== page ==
7 areas beyond gaming where Kinect could play a role

How Kinect could apply to art, education, health and other domains.

Kinect for Xbox 360. Image courtesy Microsoft/Xbox press kit.

I recently had the opportunity to put Microsoft’s Kinect to the test. While the device may prove to be a financial success (it seems well on its way), my takeaway was all about sense, not dollars.

For the first time in my adult life, I played a video game with one of my parents and we both enjoyed the experience. The parent in question was able to interact with the set-top box without navigating a dozen different buttons on complicated controllers. Some of my younger relatives took to the interface like otters learning to swim.

Kinect, at this stage, isn’t perfect. As the Wall Street Journal and Engadget noted in reviews, a controller is still needed to access certain menus or functions, and accuracy-focused tasks that involve manipulating objects don’t work all that well.

Glitches aside, after using Kinect it’s clear to me that the device’s full potential isn’t bound only to games. What caught and held my attention was the device’s gestural user interface, or what Microsoft research scientist Craig Mundie more specifically described to Computerworld as Kinect’s “natural user interface.”

Joe Sinicki summarized Kinect’s broader influence in his review: “The main draw of Kinect is not what it does now, but what developers may be able to do with it in the future.” Given OpenKinect, a set of open source drivers that unlocks the device’s potential, the developer opportunities are considerable.

With that as a backdrop, here are a few ways Kinect could leap beyond its gaming applications.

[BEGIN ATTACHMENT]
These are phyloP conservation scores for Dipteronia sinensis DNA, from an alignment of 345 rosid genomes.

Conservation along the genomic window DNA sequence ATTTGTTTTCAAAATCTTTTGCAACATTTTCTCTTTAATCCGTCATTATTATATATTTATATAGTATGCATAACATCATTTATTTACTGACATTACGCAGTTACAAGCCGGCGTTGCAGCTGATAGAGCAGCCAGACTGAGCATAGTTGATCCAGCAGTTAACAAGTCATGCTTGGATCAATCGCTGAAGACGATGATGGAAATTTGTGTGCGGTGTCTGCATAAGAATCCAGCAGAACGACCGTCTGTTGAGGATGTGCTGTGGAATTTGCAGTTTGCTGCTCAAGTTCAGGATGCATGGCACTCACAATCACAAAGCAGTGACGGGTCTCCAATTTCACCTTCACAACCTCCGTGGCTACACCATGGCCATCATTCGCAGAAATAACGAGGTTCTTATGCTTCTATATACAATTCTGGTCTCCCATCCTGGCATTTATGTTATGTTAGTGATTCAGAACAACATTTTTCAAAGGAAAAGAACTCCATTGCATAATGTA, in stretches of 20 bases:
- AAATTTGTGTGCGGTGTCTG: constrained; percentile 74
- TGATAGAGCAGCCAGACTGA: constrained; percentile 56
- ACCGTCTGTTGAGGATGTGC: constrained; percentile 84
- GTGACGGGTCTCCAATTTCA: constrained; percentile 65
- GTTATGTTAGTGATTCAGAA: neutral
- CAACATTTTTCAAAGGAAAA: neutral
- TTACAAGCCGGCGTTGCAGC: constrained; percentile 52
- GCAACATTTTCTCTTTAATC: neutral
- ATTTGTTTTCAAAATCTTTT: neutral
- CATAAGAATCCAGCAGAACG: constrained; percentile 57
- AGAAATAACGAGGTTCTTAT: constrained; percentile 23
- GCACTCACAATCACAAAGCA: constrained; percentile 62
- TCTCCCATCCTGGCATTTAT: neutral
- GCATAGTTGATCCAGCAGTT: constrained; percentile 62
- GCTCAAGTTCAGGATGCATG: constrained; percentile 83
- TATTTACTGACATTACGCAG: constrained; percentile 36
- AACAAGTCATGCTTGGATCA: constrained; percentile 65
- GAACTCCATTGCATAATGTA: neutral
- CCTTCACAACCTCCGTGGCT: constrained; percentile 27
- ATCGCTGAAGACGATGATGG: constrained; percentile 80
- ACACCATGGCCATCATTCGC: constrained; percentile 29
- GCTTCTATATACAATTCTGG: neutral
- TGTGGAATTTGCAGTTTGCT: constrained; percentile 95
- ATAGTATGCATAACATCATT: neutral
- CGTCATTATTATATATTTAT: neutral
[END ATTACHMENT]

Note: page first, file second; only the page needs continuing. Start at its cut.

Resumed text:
1. Health and medicine

Chris Niehaus, director of U.S. public sector innovation at Microsoft, blogged at length about Kinect applications in telemedicine, neurological processes, physical therapy and medical training. While Niehaus has a strong motive to highlight the best of Kinect, his post explores the concept well.

R.O.G.E.R. shows how Kinect can be applied to post-stroke patients. For a sense of how motion gaming has already made an impact in this direction, recall the stories about veterans undergoing “Wii-hab” last year, or the cybertherapy pilots underway at various militaries.

2. Special needs children and adults

Look no further than the story of Kinect and John Yan’s four-year-old autistic son for a real-world example of how a different interface can literally open up new worlds. Research into computerized gaming and autism already reveals the potential for mirroring applications to improve facial recognition. Kinect hacks might take this further.

3. Exercise

This one has no technical angle at all. It may be a bit too hopeful to think Kinect, Wii, and PlayStation’s Move will get overweight children moving. But given the rates of childhood obesity, moving kids from sedentary to active would be a clear win for everything but the living room furniture. That benefit might even extend to parents and seniors.

4. Education

Educational technology has grown in recent years through electronic publishing, learning management systems, and new models for virtual degrees earned online. Will Kinect’s video and interface allow for distributed teaching? That’s admittedly speculative, but education is an area to watch.

5. Participatory art

This interactive, Kinect-based puppet prototype is just the beginning. As the Kinect platform matures, groups of people dancing in public and private spaces could explore new art forms that blend virtual and physical spaces. Flash mobs could get a lot more distributed.

6. Advertising and e-commerce

The Kinect can already detect multiple people in field. The Xbox 360 already enables users to watch live and recorded sports on ESPN. As more intelligence is built into the platform, combining those two capacities could go far beyond changing channels. It could lead to recognizing different users, profiles and creating a more interactive watching experience. Early integration with Twitter and Facebook are a start, but they don’t lend themselves to fully socializing the experience. Neither does Microsoft’s Live community, though it’s not hard to imagine that feature evolving into a full-fledged social network.